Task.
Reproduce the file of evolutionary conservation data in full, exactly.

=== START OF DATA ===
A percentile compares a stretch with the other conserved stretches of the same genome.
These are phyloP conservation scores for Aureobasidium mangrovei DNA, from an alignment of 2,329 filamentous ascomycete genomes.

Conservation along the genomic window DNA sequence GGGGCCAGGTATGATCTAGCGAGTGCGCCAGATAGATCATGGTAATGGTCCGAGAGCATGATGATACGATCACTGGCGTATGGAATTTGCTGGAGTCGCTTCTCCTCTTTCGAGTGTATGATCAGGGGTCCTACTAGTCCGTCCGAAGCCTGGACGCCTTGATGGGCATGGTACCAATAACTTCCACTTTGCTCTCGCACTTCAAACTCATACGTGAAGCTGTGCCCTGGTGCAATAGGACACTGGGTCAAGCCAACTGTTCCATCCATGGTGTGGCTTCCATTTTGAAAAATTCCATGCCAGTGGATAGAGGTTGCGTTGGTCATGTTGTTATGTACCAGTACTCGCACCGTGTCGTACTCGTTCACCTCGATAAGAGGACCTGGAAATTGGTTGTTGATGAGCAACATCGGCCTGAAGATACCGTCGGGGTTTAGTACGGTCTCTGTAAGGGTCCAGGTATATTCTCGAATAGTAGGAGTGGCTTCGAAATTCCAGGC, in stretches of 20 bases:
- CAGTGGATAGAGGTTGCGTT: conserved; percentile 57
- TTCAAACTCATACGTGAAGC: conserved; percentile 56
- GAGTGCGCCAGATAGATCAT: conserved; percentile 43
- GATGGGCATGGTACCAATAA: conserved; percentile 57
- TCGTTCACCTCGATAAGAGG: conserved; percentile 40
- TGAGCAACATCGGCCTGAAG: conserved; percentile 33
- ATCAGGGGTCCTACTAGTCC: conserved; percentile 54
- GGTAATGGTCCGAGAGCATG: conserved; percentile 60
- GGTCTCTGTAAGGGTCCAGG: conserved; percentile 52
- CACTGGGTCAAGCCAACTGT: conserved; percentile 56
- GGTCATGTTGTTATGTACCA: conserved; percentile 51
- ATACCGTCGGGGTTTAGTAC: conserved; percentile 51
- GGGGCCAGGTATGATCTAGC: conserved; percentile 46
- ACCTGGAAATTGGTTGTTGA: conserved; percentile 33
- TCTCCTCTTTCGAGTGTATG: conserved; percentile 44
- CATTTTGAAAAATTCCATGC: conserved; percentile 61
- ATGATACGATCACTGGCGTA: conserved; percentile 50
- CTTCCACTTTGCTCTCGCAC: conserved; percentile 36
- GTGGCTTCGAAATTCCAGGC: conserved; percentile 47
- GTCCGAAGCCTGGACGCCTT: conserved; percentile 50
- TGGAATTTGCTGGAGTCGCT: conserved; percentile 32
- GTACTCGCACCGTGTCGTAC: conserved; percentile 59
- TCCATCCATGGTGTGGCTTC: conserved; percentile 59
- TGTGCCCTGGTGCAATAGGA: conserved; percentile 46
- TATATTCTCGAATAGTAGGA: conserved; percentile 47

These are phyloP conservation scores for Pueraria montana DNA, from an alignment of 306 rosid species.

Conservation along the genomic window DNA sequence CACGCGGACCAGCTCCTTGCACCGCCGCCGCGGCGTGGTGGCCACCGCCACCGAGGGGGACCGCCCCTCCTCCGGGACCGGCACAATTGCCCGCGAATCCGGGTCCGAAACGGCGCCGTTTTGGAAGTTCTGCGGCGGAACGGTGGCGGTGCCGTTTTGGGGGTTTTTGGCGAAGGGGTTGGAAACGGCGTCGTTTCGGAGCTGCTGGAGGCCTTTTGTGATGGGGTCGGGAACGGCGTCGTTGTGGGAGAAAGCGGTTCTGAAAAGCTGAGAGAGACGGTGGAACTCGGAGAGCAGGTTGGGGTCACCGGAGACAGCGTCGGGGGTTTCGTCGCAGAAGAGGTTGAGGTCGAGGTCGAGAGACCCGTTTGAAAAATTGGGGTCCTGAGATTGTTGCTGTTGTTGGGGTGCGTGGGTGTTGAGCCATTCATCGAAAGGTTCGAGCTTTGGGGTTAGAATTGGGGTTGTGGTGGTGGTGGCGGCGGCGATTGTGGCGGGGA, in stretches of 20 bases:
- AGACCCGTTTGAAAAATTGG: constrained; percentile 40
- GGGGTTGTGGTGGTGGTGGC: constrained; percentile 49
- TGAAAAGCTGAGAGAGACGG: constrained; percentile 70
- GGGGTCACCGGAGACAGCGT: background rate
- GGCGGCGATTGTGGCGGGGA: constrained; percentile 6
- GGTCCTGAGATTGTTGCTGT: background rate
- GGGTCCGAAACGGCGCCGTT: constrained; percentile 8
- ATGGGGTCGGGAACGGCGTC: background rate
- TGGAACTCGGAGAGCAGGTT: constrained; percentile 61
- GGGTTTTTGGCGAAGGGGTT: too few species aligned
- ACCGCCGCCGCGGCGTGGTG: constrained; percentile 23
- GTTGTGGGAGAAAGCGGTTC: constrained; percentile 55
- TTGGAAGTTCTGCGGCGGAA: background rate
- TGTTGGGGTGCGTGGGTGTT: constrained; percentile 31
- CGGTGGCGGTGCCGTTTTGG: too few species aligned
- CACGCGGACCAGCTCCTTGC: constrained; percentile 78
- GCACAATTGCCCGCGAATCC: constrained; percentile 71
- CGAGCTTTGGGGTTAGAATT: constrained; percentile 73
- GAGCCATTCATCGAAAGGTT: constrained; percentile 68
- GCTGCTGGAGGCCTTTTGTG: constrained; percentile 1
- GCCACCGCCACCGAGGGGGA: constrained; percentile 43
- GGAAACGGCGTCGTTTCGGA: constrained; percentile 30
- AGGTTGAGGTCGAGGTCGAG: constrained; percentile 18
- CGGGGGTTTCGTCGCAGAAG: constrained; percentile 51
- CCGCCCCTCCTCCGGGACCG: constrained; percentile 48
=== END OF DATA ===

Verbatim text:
A percentile compares a stretch with the other conserved stretches of the same genome.
These are phyloP conservation scores for Aureobasidium mangrovei DNA, from an alignment of 2,329 filamentous ascomycete genomes.

Conservation along the genomic window DNA sequence GGGGCCAGGTATGATCTAGCGAGTGCGCCAGATAGATCATGGTAATGGTCCGAGAGCATGATGATACGATCACTGGCGTATGGAATTTGCTGGAGTCGCTTCTCCTCTTTCGAGTGTATGATCAGGGGTCCTACTAGTCCGTCCGAAGCCTGGACGCCTTGATGGGCATGGTACCAATAACTTCCACTTTGCTCTCGCACTTCAAACTCATACGTGAAGCTGTGCCCTGGTGCAATAGGACACTGGGTCAAGCCAACTGTTCCATCCATGGTGTGGCTTCCATTTTGAAAAATTCCATGCCAGTGGATAGAGGTTGCGTTGGTCATGTTGTTATGTACCAGTACTCGCACCGTGTCGTACTCGTTCACCTCGATAAGAGGACCTGGAAATTGGTTGTTGATGAGCAACATCGGCCTGAAGATACCGTCGGGGTTTAGTACGGTCTCTGTAAGGGTCCAGGTATATTCTCGAATAGTAGGAGTGGCTTCGAAATTCCAGGC, in stretches of 20 bases:
- CAGTGGATAGAGGTTGCGTT: conserved; percentile 57
- TTCAAACTCATACGTGAAGC: conserved; percentile 56
- GAGTGCGCCAGATAGATCAT: conserved; percentile 43
- GATGGGCATGGTACCAATAA: conserved; percentile 57
- TCGTTCACCTCGATAAGAGG: conserved; percentile 40
- TGAGCAACATCGGCCTGAAG: conserved; percentile 33
- ATCAGGGGTCCTACTAGTCC: conserved; percentile 54
- GGTAATGGTCCGAGAGCATG: conserved; percentile 60
- GGTCTCTGTAAGGGTCCAGG: conserved; percentile 52
- CACTGGGTCAAGCCAACTGT: conserved; percentile 56
- GGTCATGTTGTTATGTACCA: conserved; percentile 51
- ATACCGTCGGGGTTTAGTAC: conserved; percentile 51
- GGGGCCAGGTATGATCTAGC: conserved; percentile 46
- ACCTGGAAATTGGTTGTTGA: conserved; percentile 33
- TCTCCTCTTTCGAGTGTATG: conserved; percentile 44
- CATTTTGAAAAATTCCATGC: conserved; percentile 61
- ATGATACGATCACTGGCGTA: conserved; percentile 50
- CTTCCACTTTGCTCTCGCAC: conserved; percentile 36
- GTGGCTTCGAAATTCCAGGC: conserved; percentile 47
- GTCCGAAGCCTGGACGCCTT: conserved; percentile 50
- TGGAATTTGCTGGAGTCGCT: conserved; percentile 32
- GTACTCGCACCGTGTCGTAC: conserved; percentile 59
- TCCATCCATGGTGTGGCTTC: conserved; percentile 59
- TGTGCCCTGGTGCAATAGGA: conserved; percentile 46
- TATATTCTCGAATAGTAGGA: conserved; percentile 47

These are phyloP conservation scores for Pueraria montana DNA, from an alignment of 306 rosid species.

Conservation along the genomic window DNA sequence CACGCGGACCAGCTCCTTGCACCGCCGCCGCGGCGTGGTGGCCACCGCCACCGAGGGGGACCGCCCCTCCTCCGGGACCGGCACAATTGCCCGCGAATCCGGGTCCGAAACGGCGCCGTTTTGGAAGTTCTGCGGCGGAACGGTGGCGGTGCCGTTTTGGGGGTTTTTGGCGAAGGGGTTGGAAACGGCGTCGTTTCGGAGCTGCTGGAGGCCTTTTGTGATGGGGTCGGGAACGGCGTCGTTGTGGGAGAAAGCGGTTCTGAAAAGCTGAGAGAGACGGTGGAACTCGGAGAGCAGGTTGGGGTCACCGGAGACAGCGTCGGGGGTTTCGTCGCAGAAGAGGTTGAGGTCGAGGTCGAGAGACCCGTTTGAAAAATTGGGGTCCTGAGATTGTTGCTGTTGTTGGGGTGCGTGGGTGTTGAGCCATTCATCGAAAGGTTCGAGCTTTGGGGTTAGAATTGGGGTTGTGGTGGTGGTGGCGGCGGCGATTGTGGCGGGGA, in stretches of 20 bases:
- AGACCCGTTTGAAAAATTGG: constrained; percentile 40
- GGGGTTGTGGTGGTGGTGGC: constrained; percentile 49
- TGAAAAGCTGAGAGAGACGG: constrained; percentile 70
- GGGGTCACCGGAGACAGCGT: background rate
- GGCGGCGATTGTGGCGGGGA: constrained; percentile 6
- GGTCCTGAGATTGTTGCTGT: background rate
- GGGTCCGAAACGGCGCCGTT: constrained; percentile 8
- ATGGGGTCGGGAACGGCGTC: background rate
- TGGAACTCGGAGAGCAGGTT: constrained; percentile 61
- GGGTTTTTGGCGAAGGGGTT: too few species aligned
- ACCGCCGCCGCGGCGTGGTG: constrained; percentile 23
- GTTGTGGGAGAAAGCGGTTC: constrained; percentile 55
- TTGGAAGTTCTGCGGCGGAA: background rate
- TGTTGGGGTGCGTGGGTGTT: constrained; percentile 31
- CGGTGGCGGTGCCGTTTTGG: too few species aligned
- CACGCGGACCAGCTCCTTGC: constrained; percentile 78
- GCACAATTGCCCGCGAATCC: constrained; percentile 71
- CGAGCTTTGGGGTTAGAATT: constrained; percentile 73
- GAGCCATTCATCGAAAGGTT: constrained; percentile 68
- GCTGCTGGAGGCCTTTTGTG: constrained; percentile 1
- GCCACCGCCACCGAGGGGGA: constrained; percentile 43
- GGAAACGGCGTCGTTTCGGA: constrained; percentile 30
- AGGTTGAGGTCGAGGTCGAG: constrained; percentile 18
- CGGGGGTTTCGTCGCAGAAG: constrained; percentile 51
- CCGCCCCTCCTCCGGGACCG: constrained; percentile 48